Addressability has continued to be front-and-centre for any marketer's strategy, but they are still facing challenges across the industry. Writing exclusively for ExchangeWire, David Dowhan (pictured below), CEO and founder, TruSignal, talks about the future of addressability within platforms, display, and TV, and what changes need to take place to finally appease marketers.
Addressability (reaching specific members of a broader audience) is improving, but it's not yet in the place most marketers want it to be. Here's what's likely to happen with addressability during 2018, and beyond:
Addressability within platforms
Many people have learned about addressability and reach from the success of the 'walled gardens' – platforms like Facebook, Google, Twitter, Amazon, and Snapchat. These platforms use their proprietary data authentication sets to nurture their addressable affluence, and have the rest of the marketing ecosystem struggling to catch up.
Those walled gardens are unlikely to open up in 2018. They have no motivation to do so. Facebook in particular has a very compelling business model: it knows its users, and has no need to share its authentication data in a way that would dilute its competitive advantage. If you control an identity graph as strong and persistent as Facebook or Google's, your only goal vis-à-vis addressability is to deepen and extend your territorial dominance over what is already the vast majority of digital advertising spend.
There are signs that the dominance of the walled gardens may be reaching its apotheosis. It's not just marketers like P&G that have grown wary of the leverage these players hold over the ecosystem – their influence over public discourse has begun to draw serious regulatory scrutiny.
But perhaps the most significant threat to the duopoly comes not in the form of a regulator or strident criticism from big brands like P&G. Rather, it comes from the maturation of addressable offerings from players outside the walled gardens.
Addressability within display
After years of rapid innovation and industry consolidation, marketers finally have a more diverse set of options for reaching addressable audiences. There are multiple offerings that now approximate, or even surpass, the scale of addressable audiences that Facebook was once way out ahead in providing. So, 2018 will show some of the ways in which the rest of the ecosystem is evolving – and becoming more competitive.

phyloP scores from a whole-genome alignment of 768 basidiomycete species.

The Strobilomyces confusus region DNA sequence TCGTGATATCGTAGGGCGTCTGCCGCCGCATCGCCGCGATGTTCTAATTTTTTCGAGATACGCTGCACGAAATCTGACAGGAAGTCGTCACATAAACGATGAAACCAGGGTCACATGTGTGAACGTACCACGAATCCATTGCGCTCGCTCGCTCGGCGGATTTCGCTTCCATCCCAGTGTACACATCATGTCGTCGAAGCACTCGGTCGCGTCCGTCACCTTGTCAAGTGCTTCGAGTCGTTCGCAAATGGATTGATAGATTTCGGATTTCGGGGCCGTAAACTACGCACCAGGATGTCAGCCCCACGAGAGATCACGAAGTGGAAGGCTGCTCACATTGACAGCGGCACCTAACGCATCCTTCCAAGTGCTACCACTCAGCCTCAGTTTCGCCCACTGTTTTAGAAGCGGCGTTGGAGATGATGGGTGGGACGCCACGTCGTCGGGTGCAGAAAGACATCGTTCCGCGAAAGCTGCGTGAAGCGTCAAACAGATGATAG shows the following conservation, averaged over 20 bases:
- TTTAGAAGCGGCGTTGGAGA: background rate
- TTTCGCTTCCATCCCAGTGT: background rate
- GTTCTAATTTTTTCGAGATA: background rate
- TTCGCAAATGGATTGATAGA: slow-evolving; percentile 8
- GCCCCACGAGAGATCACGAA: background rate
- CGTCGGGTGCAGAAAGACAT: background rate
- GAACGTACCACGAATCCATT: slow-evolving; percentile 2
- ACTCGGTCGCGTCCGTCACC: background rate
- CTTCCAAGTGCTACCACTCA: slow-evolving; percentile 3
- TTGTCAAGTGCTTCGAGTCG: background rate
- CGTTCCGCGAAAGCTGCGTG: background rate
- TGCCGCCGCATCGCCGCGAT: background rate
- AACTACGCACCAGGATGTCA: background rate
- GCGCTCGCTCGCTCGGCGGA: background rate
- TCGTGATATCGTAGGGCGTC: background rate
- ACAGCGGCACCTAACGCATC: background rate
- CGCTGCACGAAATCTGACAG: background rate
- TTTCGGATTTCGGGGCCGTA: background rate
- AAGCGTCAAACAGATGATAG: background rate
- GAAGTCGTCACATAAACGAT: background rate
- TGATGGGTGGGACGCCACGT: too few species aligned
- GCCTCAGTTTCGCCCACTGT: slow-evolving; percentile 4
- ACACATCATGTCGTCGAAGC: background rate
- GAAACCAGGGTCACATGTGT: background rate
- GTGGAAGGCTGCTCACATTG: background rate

Others can now connect audiences with cookies, mobile IDs, device IDs, and hashed email addresses. Some key players in the industry are creating standards for deterministic and probabilistic ID matching that could help everyone. The IdentityLink consortium spearheaded by LiveRamp, for example, in which publishers use a common backend identifier to enable authentication across multiple publisher sites, can give everyone better authentication and addressability.
These solutions will attract marketers in 2018 because they don't come with nearly the same tradeoffs as walled gardens. Namely, whereas the addressability offered within walled gardens is constrained to the platforms themselves, the new open-stack alternatives offer the promise of addressable audiences that can be owned on the brand side – a portable asset that can be leveraged across formats and channels.
Addressability within Broadcast
The same pressures ad buyers brought to bear online apply in broadcast, as well, even though spend on programmatic TV remains a relatively low proportion of total TV ad expenditures. Many media sellers want to keep doing what's already working. And they worry, correctly, that programmatic buying will undermine their stable profits. But worry won't hold back this tide. Brands want more conversions and improved ROI – and addressable technology will bring both.
In the digital space, marketers have catalysed increasing cross-channel capabilities. As TV viewers use new devices and platforms to watch what happens live, addressable TV will require the same cross-channel mindset to reach households effectively.
TV doesn't need to undergo a revolution before it adds digital buying approaches to the old approach of looking for shows that index well to the target demographic. In the year ahead, more and more marketers will use offline data and predictive modeling to calculate a score that represents an individual user's likelihood to convert for a specific brand, just as they do online.
SlingTV offered real-time buying during last year's NCAA basketball tournament; and Google appears to be using its DoubleClick expertise to serve TV-based ads in the same fashion that it serves video ads online: via real-time bidding and people-based targeting. As more and more brands demand better ROI, lower CPAs, and better conversions, the connected-TV needle will really start to move.
Forward-thinking media buyers will roll with these changes, challenging those who resist.